Everyone’s talking about it. Chat GPT is the generative AI technology that interacts with users in a conversational way. And it has made quite the impact in the world of business. Buzzfeed has recently laid off 12% of its staff to incorporate using Chat GPT more frequently for content creation. Social media and mainstream media is awash with opinions about its efficacy and potential uses.
But new technology is often met with a dose of scepticism and Chat GPT is no exception. Before you incorporate Chat GPT into your business strategy, here are a few of the legal risks with the current format.
If you allow your employees to use Chat GPT in the course of business, you need to be wary of potential data breaches.
The technology is constantly learning and it learns from the input that users provide. If your staff input sensitive data, then Chat GPT may use that confidential information to answer another user’s question. Lawyers for Amazon have recently warned employees against this very practice.
You can’t control the ways in which Chat GPT uses the data that you input. But you can put in place a policy to control the ways in which your employees use Chat GPT. If you allow your staff to use the technology in the course of business, be very clear which information is confidential and sensitive and continually keep your staff up to date with best practice for using generative AI.
Intellectual Property issues
There’s an inherent IP risk involved in using Chat GPT. The technology collects data by scraping websites for information. It has also ‘learned’ material from a range of books, textbooks and other written materials.
However, it provides answers without ever citing its sources. A general dictum of intellectual property law is that ownership of the content vests in the person who created it. Replicating work in the way that Chat GPT does edges very close to the line of stealing.
At the moment, it’s free to use Chat GPT. But the future model will be “pay-by-generated-word”. That means that Chat GPT will effectively profit from other people’s work. If you’re using Chat GPT’s output, then you may also face IP challenges from the ‘true owner’ of the work.
Don’t forget that this problem cuts both ways. If you have content or graphics that you want to protect from the content-gobbling machine of Chat GPT, then you should register your work for copyright or trademark.
Chat GPT is a tempting option for students, either at school, college or university. Rather than going to all the trouble of reading books, researching and thinking for themselves, students can simply type essay titles into a chatbot.
While it’s unlikely that students would submit an essay entirely generated by AI, it still takes away the key aim of learning; to train your brain to think original thoughts. But that is perhaps an ethical issue rather than a legal one.
Most universities now have in place technology to detect plagiarism (such as Turnitin) and content that has been produced through AI (such as GPTZeroX). There are continually evolving programmes to detect AI generated content, which learning environments may need to incorporate more heavily into their marking policies to reduce the prevalence of plagiarism now that Chat GPT is available.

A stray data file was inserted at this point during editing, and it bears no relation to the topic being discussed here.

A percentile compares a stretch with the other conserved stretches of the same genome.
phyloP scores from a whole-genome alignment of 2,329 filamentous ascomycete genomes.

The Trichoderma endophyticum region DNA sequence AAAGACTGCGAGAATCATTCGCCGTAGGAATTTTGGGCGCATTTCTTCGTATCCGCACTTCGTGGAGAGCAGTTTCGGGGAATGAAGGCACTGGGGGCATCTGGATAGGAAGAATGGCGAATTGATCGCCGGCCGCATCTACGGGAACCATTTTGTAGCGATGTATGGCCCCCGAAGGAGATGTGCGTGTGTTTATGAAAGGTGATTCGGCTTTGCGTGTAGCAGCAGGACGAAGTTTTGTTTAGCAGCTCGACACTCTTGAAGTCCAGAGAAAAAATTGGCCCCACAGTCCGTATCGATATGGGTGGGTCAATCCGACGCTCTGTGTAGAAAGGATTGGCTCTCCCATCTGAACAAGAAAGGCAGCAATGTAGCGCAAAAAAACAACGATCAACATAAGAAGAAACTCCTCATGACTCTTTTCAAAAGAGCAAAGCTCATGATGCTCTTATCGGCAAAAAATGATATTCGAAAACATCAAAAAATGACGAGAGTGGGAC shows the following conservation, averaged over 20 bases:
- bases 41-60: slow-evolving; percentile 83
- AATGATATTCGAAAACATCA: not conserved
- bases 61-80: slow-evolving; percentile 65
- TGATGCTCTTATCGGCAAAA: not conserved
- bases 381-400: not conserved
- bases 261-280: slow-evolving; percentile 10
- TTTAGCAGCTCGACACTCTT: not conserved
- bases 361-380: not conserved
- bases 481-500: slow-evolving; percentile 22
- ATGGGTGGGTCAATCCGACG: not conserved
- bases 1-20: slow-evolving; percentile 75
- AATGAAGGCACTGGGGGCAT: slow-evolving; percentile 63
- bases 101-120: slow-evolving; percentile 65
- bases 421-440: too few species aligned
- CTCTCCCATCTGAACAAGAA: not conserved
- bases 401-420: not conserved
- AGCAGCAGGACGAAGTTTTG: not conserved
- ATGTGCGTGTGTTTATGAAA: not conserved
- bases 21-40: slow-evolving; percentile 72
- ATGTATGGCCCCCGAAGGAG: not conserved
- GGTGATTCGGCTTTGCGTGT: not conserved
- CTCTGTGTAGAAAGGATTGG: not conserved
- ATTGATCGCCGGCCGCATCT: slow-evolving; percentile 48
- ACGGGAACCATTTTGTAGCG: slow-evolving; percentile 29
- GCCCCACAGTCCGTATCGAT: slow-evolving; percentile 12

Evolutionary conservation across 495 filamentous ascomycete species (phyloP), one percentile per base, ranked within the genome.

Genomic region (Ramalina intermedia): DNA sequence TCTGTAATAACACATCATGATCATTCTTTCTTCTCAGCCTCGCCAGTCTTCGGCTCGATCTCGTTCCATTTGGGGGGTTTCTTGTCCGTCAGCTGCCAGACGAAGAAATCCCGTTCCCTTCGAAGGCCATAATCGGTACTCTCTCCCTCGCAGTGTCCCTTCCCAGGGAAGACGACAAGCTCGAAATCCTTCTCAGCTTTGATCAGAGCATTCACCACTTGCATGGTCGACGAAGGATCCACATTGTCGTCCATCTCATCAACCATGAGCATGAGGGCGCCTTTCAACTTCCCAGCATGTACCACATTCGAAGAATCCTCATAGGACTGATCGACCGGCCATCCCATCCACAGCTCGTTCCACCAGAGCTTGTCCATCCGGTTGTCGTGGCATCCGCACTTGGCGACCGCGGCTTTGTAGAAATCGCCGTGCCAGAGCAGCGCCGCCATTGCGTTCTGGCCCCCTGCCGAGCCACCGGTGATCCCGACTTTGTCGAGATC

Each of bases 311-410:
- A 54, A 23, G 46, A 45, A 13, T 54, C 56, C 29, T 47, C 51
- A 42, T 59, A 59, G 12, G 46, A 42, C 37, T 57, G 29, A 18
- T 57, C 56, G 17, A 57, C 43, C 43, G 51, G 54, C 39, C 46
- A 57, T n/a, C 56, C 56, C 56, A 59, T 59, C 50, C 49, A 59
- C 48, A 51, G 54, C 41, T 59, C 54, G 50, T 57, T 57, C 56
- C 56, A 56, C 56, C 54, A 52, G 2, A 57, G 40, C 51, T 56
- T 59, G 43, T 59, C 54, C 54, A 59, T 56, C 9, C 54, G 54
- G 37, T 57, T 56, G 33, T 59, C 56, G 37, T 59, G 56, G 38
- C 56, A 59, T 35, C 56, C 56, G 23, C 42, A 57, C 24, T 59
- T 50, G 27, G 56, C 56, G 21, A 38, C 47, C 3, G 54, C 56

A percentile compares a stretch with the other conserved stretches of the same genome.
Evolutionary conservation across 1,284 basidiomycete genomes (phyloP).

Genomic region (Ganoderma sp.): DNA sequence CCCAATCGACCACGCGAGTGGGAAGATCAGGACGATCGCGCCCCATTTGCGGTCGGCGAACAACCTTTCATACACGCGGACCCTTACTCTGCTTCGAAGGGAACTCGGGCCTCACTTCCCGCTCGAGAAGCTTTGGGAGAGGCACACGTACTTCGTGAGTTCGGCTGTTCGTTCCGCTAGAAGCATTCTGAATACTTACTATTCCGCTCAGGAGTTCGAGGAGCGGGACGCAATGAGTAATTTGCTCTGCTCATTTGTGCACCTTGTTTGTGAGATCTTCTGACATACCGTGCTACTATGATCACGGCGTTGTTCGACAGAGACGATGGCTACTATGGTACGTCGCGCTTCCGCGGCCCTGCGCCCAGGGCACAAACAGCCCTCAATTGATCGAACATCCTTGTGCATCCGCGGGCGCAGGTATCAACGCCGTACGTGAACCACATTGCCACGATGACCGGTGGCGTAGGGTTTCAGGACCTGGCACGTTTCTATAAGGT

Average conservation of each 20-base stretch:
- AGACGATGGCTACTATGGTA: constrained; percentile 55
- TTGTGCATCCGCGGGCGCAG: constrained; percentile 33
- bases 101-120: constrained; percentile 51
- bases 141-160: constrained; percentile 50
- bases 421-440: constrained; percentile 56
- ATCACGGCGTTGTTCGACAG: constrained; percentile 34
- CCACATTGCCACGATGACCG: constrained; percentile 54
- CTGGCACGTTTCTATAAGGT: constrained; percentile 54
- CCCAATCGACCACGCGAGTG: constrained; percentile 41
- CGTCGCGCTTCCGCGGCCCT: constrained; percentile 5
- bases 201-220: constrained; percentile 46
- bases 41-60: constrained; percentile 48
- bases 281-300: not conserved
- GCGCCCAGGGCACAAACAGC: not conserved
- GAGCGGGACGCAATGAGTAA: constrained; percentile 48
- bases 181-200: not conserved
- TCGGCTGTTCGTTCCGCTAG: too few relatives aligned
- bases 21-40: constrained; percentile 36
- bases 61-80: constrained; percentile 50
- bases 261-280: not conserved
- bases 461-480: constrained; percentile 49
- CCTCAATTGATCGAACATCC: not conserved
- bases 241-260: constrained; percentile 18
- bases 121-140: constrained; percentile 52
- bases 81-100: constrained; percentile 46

While Chat GPT has been trained on as accurate information as possible, it either doesn’t always interpret the information correctly, or it relies on false or outdated information. In fact, when you ask Chat GPT “how do you know that your answers are accurate?”, it will tell you:
“as an AI language model my responses are generated based on patterns and relationships found in the vast amounts of text that I have been trained on. While I strive to provide accurate and helpful information, I cannot guarantee the accuracy or reliability of my responses”
So the onus is on the user to verify any answers generated by Chat GPT. Additionally, Chat GPT has been trained on material that is only as late as 2021. In the legal world, the law can move on significantly within a year, and Chat GPT will have no idea of recent updates in case law or legislation that could significantly alter its answers. It’s likely that this will be true in most other industries too.
At the moment, there are no Terms & Conditions attached to using Chat GPT, so there is no recourse for liability for false information. If you are going to use content generated by Chat GPT in your business, you will need to update your own Terms & Conditions to manage this risk.
If you would like to use Chat GPT in your business, you can protect your business with tightly drafted policies for how your staff can use the site. You may also need to update your Terms and Conditions to deal with any liability arising from content generated by Chat GPT. The risks of using Chat GPT will of course depend on the function to which you put it to use, so if you would like to speak to a lawyer about how to incorporate Chat GPT safely into your business, please get in touch.